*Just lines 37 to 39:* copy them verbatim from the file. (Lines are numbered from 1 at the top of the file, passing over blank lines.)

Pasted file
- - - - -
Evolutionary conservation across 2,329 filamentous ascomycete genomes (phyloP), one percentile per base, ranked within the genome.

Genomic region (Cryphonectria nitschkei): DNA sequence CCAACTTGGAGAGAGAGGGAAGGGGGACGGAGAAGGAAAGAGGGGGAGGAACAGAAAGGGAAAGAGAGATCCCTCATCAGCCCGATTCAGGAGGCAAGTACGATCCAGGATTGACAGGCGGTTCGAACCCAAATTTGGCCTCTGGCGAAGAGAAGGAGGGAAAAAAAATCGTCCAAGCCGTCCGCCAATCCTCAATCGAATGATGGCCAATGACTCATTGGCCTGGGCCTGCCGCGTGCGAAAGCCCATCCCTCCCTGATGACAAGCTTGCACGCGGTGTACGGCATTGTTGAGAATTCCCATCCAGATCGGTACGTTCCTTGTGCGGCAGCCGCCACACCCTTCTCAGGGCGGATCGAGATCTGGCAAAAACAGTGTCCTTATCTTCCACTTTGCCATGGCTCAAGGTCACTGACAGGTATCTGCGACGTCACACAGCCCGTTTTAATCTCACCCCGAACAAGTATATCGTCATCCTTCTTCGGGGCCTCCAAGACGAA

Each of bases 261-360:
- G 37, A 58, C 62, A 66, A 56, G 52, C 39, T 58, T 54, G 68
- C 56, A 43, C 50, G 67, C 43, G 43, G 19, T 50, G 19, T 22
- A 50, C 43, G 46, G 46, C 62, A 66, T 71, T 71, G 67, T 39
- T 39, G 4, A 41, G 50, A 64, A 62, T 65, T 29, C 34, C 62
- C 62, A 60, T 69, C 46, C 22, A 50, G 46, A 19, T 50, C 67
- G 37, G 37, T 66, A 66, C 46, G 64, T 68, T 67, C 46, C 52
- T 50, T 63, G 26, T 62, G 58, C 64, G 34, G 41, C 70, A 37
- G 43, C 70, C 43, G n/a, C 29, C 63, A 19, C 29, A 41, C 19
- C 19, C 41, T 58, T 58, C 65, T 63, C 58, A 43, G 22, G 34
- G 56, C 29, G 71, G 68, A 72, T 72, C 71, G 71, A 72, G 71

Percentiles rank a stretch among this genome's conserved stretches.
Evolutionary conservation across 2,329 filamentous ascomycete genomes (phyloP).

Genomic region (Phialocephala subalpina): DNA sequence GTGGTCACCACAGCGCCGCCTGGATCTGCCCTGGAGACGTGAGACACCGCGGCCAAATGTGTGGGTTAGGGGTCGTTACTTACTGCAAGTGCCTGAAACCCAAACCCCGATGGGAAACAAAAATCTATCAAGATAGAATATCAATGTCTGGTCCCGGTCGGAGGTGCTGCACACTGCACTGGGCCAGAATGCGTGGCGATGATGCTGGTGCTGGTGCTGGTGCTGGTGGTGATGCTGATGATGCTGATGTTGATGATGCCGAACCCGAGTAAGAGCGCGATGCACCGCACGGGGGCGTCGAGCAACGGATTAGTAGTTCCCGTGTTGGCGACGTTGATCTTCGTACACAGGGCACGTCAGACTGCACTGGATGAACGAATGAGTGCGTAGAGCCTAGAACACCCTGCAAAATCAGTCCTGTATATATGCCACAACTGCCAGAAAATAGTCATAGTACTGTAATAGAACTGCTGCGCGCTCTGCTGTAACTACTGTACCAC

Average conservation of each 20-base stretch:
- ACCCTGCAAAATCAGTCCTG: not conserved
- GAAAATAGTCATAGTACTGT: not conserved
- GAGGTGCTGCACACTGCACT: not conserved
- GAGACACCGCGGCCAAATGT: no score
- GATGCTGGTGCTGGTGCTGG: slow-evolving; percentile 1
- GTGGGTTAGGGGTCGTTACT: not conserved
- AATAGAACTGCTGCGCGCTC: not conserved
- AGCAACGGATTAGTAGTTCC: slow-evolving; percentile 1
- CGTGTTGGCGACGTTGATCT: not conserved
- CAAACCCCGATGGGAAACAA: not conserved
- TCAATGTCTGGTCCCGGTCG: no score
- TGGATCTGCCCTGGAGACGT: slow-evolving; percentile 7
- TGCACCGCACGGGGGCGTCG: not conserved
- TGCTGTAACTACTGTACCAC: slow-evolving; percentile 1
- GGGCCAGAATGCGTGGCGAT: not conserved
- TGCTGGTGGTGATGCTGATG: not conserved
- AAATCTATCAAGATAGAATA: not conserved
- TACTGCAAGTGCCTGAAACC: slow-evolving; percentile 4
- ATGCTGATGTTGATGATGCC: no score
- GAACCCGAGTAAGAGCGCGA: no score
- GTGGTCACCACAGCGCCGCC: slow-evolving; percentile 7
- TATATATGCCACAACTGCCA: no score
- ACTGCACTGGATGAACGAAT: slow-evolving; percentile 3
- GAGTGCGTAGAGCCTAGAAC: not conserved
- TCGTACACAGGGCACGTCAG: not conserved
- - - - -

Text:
- GAACCCGAGTAAGAGCGCGA: no score
- GTGGTCACCACAGCGCCGCC: slow-evolving; percentile 7
- TATATATGCCACAACTGCCA: no score